to regulators and drugmakers, company spokeswoman Emily Baier
Dr. Robert Temple, a top official in the FDA's Center for
Drug Evaluation and Research, said few doctors notify the agency
about incidents from warfarin because its risks are already well
known. So the lopsided number of Pradaxa reports compared with
warfarin may not indicate an elevated risk, he said.
"We don't necessarily believe it is real," he said. "But
we're watching it. We can't help but notice it."
A SHIFT IN PRACTICE
The makers of Pradaxa and Xarelto say it takes time for
doctors to get up to speed on new types of treatments and how to
best administer them outside the controls of clinical trials.
"This is a shift in medical practice," said Dr. John
Smith, senior vice president for clinical development at
Boehringer. "Individual physicians have to determine what the
follow-up plan will be, to use common medical-sense judgment."
Dr. Peter Wildgoose, a senior director of clinical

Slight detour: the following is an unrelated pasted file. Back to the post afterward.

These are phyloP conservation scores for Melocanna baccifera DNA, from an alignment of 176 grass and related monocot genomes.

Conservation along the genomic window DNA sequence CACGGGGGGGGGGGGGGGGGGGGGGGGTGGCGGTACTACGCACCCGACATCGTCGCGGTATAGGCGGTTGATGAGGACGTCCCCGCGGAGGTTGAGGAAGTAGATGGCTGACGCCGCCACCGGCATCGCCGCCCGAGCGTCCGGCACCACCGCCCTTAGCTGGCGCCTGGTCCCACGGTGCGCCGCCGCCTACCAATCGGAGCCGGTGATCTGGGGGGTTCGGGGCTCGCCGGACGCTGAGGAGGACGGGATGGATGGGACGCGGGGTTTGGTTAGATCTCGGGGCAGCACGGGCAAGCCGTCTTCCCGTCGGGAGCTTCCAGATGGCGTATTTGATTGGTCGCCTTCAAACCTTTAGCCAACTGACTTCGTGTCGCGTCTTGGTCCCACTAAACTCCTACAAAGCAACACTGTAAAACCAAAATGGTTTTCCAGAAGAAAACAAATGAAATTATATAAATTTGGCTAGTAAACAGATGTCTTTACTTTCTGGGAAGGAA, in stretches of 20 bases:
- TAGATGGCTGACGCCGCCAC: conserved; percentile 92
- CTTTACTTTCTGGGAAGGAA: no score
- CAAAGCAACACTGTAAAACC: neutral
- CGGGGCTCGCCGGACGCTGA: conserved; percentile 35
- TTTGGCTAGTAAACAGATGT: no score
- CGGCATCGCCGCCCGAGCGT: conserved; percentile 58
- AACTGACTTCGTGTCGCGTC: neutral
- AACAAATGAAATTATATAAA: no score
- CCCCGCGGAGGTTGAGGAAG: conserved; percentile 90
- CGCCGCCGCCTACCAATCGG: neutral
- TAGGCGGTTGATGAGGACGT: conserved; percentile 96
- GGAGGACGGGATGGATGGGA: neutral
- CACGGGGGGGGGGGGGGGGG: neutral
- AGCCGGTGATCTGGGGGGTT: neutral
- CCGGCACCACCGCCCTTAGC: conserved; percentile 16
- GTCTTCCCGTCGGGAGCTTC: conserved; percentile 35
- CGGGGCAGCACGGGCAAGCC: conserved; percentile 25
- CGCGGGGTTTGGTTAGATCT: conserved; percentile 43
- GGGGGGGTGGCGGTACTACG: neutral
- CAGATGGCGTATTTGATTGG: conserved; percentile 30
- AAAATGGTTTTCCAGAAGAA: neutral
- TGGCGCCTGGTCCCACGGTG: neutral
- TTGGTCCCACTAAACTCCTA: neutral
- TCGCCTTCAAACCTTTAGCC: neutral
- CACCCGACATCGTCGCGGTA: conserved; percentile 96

development at J&J, said the company has not provided special
advice on follow-up care for patients on Xarelto.
"There's nothing more than for any other drug that people
regularly take," he said, adding that most atrial fibrillation
patients probably see their doctors on a regular basis. "These
drugs have been tested long term, for several years at a time,
with very good outcomes."
Boehringer Ingelheim and Johnson & Johnson officials
stressed there was far less evidence in trials of brain bleeding
- the most worrisome side effect of anti-coagulants - in
patients taking Pradaxa and Xarelto than those taking warfarin.
In the meantime, warfarin is holding its own, with 33
million U.S. prescriptions filled for atrial fibrillation and
other uses last year, according to IMS Health, a healthcare